DALLAS - A judge could decide this week if Judge Tammy Kemp will preside over the contempt of court charge she has filed against Dallas County District Attorney John Creuzot.
Kemp filed the charge after learning Creuzot in a FOX 4 interview that aired before the trial gave some comments about the case after the gag order was in effect.
Before the question can be settled whether Creuzot violated Kemp's gag order, it must be decided if she can sit over his case.
A private attorney hired by Creuzot to represent him says no and says Judge Kemp is biased towards the district attorney and cannot be impartial.
When Judge Kemp charged DA Creuzot with contempt of court, his office filed a motion to have her recused and removed from presiding over the case.
“You have Judge Kemp saying, ‘You can’t represent yourself, Judge Creuzot. And you are in contempt,’” explained Victor Vital, a trial lawyer not involved in the case. “And you have Judge Creuzot saying, ‘I’m not in contempt. And you can’t sit in judgment of that.”
Wichita Falls Judge Bob Brotherton will decide whether Kemp can sit in judgment.
Brian Wice is the Houston attorney hired by Creuzot after Kemp ruled that Creuzot could not use the DA's office to defend himself but had to hire his own personal lawyer. Wice wants Kemp off the case.
In a brief filed on Friday, Wice writes: "there is a pattern as troubling as it is obvious that reveals (Kemp's) bias against, and lack of impartiality towards (Creuzot) that quickly emerges from her gag order."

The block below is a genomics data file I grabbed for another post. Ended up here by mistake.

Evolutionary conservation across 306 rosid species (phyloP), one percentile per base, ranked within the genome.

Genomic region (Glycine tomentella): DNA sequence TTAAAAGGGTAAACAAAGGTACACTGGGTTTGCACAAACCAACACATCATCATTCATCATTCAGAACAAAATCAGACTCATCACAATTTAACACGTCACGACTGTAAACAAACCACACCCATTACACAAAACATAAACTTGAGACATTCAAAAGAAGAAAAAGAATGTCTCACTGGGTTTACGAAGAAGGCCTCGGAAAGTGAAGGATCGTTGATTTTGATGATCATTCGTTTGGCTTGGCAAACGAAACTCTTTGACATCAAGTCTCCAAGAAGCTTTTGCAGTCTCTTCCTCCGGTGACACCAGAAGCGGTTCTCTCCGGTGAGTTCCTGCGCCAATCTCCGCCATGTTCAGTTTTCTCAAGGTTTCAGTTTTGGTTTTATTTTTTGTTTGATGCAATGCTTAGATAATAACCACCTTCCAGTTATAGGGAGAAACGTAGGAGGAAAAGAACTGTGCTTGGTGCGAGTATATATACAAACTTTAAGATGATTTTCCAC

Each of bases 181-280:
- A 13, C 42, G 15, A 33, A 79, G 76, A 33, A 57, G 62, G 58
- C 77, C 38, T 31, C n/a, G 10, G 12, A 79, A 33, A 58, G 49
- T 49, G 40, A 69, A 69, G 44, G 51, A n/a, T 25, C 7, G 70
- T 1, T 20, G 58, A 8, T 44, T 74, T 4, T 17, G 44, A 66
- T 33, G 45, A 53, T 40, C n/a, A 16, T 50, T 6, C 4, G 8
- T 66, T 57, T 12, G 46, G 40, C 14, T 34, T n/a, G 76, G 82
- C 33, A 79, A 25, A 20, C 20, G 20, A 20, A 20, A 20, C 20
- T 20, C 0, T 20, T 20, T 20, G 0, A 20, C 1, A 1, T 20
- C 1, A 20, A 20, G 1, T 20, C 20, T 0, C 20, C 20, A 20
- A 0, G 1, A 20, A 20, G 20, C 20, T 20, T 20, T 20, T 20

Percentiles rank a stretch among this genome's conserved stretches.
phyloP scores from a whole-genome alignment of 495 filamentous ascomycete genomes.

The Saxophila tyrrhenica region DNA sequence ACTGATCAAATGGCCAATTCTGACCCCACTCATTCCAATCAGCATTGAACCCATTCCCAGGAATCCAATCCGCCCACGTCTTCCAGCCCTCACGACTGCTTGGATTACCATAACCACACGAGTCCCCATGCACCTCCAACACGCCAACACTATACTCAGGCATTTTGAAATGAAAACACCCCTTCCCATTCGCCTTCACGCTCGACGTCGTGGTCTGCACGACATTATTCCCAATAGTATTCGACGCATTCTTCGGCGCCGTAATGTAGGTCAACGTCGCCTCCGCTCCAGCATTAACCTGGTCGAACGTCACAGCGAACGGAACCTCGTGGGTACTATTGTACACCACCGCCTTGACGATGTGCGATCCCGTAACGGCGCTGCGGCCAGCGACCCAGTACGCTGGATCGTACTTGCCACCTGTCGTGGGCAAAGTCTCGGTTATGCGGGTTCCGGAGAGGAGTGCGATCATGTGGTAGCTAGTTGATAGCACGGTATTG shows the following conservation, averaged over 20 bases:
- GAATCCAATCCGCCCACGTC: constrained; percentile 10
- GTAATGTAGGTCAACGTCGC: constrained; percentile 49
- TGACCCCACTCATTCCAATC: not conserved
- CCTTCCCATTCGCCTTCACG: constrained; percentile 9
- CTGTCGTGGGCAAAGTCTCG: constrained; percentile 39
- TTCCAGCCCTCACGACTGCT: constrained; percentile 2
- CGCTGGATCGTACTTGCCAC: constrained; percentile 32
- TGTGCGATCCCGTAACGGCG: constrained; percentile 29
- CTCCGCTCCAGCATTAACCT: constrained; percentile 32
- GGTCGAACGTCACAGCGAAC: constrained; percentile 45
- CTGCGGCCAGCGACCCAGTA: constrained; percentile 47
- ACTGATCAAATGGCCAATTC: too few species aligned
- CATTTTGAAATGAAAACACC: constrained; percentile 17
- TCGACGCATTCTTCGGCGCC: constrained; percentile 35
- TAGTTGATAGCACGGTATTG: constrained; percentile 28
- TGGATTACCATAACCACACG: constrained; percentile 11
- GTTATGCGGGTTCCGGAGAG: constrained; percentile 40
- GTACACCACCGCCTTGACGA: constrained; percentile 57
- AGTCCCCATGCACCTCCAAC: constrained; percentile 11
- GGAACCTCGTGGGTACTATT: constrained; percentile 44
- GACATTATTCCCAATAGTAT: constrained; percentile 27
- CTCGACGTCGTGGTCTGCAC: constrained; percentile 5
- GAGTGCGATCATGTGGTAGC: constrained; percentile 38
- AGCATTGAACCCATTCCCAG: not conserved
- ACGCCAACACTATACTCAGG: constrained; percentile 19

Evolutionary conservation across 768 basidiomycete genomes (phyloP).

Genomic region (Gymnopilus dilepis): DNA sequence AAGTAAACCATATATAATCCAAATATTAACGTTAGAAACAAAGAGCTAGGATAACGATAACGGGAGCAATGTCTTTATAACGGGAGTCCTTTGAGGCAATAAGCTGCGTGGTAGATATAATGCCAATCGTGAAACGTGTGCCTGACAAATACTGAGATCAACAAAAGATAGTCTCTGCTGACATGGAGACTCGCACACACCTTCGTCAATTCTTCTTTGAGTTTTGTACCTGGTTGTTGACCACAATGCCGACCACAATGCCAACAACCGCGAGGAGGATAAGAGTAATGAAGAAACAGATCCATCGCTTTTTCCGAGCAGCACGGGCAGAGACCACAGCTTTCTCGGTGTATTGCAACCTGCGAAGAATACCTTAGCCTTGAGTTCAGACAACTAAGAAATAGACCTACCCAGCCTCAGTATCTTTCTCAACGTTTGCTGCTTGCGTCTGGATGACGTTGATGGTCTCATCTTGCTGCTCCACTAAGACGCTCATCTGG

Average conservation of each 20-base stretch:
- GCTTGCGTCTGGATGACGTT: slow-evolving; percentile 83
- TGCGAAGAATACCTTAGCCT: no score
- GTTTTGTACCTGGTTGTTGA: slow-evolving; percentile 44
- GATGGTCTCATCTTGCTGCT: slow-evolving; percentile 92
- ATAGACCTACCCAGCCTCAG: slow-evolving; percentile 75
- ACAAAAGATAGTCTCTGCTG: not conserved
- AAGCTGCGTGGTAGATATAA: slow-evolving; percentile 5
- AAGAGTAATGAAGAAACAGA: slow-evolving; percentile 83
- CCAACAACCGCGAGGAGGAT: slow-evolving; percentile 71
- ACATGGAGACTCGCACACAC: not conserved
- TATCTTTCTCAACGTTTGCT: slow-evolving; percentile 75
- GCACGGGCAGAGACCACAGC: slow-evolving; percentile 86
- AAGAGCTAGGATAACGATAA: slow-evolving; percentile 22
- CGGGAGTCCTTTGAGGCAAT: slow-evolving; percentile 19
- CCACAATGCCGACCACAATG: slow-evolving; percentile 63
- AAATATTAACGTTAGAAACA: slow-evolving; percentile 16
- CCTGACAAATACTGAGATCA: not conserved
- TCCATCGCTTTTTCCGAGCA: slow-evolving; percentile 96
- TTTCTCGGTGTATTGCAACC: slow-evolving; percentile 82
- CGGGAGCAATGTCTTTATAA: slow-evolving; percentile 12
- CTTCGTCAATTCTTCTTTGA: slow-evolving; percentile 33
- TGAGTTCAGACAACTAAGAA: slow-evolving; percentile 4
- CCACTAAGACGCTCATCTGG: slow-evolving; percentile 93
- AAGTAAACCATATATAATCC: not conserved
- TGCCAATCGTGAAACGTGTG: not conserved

“The brief in support of the recusal motion builds on itself. It first says the gag order is unconstitutional and that judge Creuzot did not violate the gag order,” Vital said. “And then it goes on to say that even though he's not in contempt, if the contempt proceeding goes forward here are the reasons Judge Kemp is biased and should not hear the motion.”
Wice says Judge Kemp’s on-camera facial expressions and body language after learning of Creuzot’s comments in the interview that aired before trial clearly warranted her recusal.
Wice believes the contempt charge was unwarranted and is "persuasive evidence of her deep-seated antagonism against (Creuzot) that compels her recusal.”
Wice says Kemp’s gag order did not prevent either side from making comments about the case and just those that might impact a jury.
“And in a footnote, he kind of gigs her a little bit for vacating her gag order and then going on national media and doing a bunch of interviews herself,” Vital said.
Judge Kemp did not do those interviews until after the trial was over and the gag order was no longer in effect.